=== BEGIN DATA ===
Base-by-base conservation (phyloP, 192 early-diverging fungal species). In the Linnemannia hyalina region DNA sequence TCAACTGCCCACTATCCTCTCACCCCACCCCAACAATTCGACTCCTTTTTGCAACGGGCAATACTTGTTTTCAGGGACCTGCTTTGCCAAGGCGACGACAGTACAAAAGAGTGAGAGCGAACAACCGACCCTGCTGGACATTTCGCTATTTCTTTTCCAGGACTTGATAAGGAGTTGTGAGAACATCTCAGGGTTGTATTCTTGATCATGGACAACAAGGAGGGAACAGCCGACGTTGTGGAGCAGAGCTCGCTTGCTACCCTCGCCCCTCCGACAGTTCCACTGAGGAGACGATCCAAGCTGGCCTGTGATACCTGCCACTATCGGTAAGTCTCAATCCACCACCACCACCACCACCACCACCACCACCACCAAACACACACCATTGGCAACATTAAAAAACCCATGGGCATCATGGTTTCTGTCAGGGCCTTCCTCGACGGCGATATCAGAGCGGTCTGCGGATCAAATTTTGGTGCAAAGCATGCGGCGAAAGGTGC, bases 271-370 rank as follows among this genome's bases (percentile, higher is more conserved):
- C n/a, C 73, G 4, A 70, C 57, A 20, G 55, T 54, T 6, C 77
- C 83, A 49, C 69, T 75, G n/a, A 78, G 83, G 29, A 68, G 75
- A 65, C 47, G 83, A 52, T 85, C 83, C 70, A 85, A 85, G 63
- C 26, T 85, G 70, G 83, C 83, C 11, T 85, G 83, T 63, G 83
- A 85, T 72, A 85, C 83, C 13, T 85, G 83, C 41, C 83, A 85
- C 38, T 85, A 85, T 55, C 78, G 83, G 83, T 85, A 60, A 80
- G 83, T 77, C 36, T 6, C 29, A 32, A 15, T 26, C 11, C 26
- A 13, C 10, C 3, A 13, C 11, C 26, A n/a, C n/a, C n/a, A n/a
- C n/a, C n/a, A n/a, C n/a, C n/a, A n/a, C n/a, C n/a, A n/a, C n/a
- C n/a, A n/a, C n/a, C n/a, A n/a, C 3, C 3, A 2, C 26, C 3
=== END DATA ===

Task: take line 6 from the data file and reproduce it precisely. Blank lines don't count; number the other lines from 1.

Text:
- A 85, T 72, A 85, C 83, C 13, T 85, G 83, C 41, C 83, A 85